It is possible to use GitLab as a best-in-class GitOps tool, and this blog post series is going to show you how. These easy-to-follow tutorials will focus on different user problems, including provisioning, managing a base infrastructure, and deploying various third-party or custom applications on top of them. You can find the entire "Ultimate guide to GitOps with GitLab" tutorial series here.
In this article we will look at how one can use Auto DevOps with all its bells and whistles to easily manage deployments.
This article builds upon the previous tutorials in this series. We will assume that you have a Kubernetes cluster connected to GitLab using the GitLab Agent for Kubernetes, and you understand how the CI/CD tunnel works.
If this is not the case, I recommend to follow the previous articles to have a similar setup from where we will start today.
What is Auto DevOps
Auto DevOps is GitLab's answer to the complexity of software application delivery. It is a set of opinionated templates that can be used "as-is" or can be used to fast-track your own pipeline building. For some setups it works from testing through various security and compliance checks to canary deployments. Even if you have a less supported setup, you should be able to reuse some of its components, from security linting to deployment.
You can read more about the various features built into Auto DevOps in our documentation.
The plan for this article is to build and deploy a minimal application. The focus will be on showing how you can get started quickly, without any modifications on the Auto Deploy pipelines.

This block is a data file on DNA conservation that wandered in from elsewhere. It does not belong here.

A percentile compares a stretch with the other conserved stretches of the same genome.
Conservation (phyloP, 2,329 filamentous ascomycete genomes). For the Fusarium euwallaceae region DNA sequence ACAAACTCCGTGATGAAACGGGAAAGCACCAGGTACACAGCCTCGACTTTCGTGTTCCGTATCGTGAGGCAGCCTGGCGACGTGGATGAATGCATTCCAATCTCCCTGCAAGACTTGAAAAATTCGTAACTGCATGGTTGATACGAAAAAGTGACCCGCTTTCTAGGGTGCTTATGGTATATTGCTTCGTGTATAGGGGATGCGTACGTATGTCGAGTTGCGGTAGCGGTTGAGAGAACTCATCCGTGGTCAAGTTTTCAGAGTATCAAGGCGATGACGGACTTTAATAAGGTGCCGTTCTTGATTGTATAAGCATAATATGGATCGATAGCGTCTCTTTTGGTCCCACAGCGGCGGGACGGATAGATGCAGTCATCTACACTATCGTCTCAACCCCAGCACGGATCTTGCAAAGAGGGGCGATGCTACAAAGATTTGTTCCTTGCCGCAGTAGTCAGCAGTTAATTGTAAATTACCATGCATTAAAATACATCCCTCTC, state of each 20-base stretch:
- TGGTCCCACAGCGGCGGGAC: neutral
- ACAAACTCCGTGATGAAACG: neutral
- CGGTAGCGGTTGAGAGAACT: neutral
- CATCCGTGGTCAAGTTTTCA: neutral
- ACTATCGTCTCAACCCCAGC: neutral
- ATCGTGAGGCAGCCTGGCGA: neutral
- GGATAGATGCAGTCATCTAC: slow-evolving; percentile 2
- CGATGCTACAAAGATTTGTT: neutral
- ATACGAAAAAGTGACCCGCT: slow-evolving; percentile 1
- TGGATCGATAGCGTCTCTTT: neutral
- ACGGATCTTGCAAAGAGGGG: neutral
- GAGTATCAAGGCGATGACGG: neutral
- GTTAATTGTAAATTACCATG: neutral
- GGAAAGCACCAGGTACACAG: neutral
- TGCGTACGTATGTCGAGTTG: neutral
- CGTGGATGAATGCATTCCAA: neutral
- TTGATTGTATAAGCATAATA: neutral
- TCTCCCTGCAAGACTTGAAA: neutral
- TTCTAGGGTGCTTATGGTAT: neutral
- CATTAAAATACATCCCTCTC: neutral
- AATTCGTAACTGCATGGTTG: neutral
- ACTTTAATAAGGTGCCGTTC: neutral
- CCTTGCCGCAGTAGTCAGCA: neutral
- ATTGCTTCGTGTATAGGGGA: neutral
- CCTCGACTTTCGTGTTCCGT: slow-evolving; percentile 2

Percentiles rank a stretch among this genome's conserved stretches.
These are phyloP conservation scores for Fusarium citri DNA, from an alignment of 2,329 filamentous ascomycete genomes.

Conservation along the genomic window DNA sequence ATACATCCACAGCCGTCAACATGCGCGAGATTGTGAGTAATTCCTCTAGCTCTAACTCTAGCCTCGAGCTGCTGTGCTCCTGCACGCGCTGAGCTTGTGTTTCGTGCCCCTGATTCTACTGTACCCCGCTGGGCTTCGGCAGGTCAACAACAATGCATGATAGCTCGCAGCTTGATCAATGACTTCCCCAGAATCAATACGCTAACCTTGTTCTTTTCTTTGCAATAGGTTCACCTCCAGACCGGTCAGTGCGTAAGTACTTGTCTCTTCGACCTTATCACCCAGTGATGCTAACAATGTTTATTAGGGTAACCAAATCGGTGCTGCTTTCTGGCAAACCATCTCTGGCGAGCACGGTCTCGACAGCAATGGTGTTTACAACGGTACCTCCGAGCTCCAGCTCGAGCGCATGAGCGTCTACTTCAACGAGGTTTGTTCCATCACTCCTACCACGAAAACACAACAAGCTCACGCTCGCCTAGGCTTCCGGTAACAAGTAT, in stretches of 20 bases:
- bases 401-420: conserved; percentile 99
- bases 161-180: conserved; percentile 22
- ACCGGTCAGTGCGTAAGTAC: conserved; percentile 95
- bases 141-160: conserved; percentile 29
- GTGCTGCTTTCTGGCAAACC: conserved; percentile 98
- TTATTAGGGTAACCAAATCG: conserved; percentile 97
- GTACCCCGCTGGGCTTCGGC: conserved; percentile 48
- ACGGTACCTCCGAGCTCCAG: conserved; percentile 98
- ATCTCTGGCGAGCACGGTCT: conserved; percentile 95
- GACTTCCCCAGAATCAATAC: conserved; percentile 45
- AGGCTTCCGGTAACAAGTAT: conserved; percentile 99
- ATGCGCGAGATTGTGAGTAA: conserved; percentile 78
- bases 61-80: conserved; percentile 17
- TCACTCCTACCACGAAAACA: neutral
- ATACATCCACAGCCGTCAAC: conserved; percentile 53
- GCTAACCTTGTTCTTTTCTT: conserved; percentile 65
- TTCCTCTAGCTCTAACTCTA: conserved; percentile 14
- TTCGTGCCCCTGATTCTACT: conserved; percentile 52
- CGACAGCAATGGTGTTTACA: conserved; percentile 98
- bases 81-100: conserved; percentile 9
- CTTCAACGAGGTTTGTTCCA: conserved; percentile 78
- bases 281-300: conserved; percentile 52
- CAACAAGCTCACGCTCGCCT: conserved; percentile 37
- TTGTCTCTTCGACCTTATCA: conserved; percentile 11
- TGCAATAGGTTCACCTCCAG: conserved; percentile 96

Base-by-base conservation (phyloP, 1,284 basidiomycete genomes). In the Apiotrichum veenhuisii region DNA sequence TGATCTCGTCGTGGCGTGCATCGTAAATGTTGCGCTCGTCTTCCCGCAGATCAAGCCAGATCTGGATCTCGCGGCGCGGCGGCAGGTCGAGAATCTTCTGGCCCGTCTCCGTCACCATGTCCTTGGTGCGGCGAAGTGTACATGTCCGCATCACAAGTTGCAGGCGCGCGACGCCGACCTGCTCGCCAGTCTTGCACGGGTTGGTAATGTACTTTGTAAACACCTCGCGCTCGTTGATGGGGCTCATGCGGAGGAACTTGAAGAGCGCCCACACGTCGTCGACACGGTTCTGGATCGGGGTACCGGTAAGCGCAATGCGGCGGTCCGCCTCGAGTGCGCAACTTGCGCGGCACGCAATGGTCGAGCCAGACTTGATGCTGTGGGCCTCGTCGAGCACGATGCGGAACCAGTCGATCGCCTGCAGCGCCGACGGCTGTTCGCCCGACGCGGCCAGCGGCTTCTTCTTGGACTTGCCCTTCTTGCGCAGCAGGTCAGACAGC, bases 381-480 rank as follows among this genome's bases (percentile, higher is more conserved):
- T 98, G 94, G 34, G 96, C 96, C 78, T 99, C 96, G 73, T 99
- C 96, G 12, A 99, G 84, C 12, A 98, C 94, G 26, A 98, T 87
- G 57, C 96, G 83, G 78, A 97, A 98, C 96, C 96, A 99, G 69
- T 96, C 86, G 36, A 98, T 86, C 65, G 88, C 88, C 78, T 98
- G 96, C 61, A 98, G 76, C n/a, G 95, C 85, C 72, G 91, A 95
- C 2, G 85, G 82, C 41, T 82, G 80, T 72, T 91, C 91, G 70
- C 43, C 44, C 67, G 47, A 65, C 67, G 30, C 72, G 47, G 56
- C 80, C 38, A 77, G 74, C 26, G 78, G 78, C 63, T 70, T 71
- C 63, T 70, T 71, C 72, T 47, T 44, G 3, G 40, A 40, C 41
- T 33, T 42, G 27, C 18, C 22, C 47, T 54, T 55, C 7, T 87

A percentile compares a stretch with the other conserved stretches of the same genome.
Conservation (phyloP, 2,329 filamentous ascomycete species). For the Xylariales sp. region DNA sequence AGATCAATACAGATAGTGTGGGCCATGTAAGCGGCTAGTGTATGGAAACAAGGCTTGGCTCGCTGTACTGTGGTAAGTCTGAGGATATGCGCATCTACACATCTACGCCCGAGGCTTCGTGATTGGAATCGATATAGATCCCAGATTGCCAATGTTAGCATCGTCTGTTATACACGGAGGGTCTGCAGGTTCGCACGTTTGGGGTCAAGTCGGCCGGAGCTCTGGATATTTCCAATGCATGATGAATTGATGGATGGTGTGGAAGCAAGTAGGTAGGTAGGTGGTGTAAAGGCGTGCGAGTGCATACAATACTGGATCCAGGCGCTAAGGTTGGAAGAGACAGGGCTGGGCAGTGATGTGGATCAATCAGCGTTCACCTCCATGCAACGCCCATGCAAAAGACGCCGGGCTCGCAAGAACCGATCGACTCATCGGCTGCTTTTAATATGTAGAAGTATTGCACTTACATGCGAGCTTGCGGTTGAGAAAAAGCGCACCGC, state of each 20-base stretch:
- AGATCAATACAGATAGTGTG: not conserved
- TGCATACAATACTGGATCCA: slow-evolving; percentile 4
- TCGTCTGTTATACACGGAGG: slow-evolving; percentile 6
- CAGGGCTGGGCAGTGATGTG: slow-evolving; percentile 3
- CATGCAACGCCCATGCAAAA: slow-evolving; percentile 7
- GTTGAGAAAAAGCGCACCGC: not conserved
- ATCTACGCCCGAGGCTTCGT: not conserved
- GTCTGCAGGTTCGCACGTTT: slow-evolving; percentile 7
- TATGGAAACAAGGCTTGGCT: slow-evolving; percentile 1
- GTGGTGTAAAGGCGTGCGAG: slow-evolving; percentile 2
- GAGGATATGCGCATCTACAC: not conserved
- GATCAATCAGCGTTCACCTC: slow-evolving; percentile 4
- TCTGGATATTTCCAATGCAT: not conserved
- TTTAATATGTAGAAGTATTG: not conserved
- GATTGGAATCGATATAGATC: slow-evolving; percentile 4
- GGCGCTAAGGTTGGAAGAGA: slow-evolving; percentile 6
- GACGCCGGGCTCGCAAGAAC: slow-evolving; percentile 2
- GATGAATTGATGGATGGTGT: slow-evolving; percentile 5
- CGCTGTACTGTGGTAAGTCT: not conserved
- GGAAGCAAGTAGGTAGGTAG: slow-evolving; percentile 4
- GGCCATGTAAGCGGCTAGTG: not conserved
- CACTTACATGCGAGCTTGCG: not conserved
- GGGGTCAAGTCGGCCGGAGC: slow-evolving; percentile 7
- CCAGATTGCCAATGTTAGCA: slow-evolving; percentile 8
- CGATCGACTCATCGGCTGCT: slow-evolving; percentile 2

This setup will use the already known CI/CD tunnel. There will be a separate article that shows how to replace the "Auto Deploy" part of Auto DevOps with GitOps style deployments.
In this article, we will deploy a simple hello world application. This is not a tutorial about Auto DevOps, so we will only focus on the setup needed when used together with the GitLab Agent for Kubernetes.
You can see the final repository under https://gitlab.com/gitlab-examples/ops/gitops-demo/hello-world-service/.
In this section we will create our super simple hello world application and put a Dockerfile beside it.
- Start a new project.
src/main.pywith the following content:
# From https://gist.github.com/davidbgk/b10113c3779b8388e96e6d0c44e03a74 import http.server import socketserver from http import HTTPStatus class Handler(http.server.SimpleHTTPRequestHandler): def do_GET(self): self.send_response(HTTPStatus.OK) self.end_headers() self.wfile.write(b'Hello world') httpd = socketserver.TCPServer(('', 5000), Handler) httpd.serve_forever()
- Create the
FROM python:3.9.10-slim-bullseye WORKDIR /app COPY ./src . EXPOSE 5000 CMD [ "python", "main.py" ]
- Commit the change to the repository.
Setting up Auto DevOps
- Share the CI/CD tunnel with the hello-world project. Note, that the Agent configuration project amd the application project should be in the same project hierarchy and the Agent configuration project needs to be higher in this hierarchy.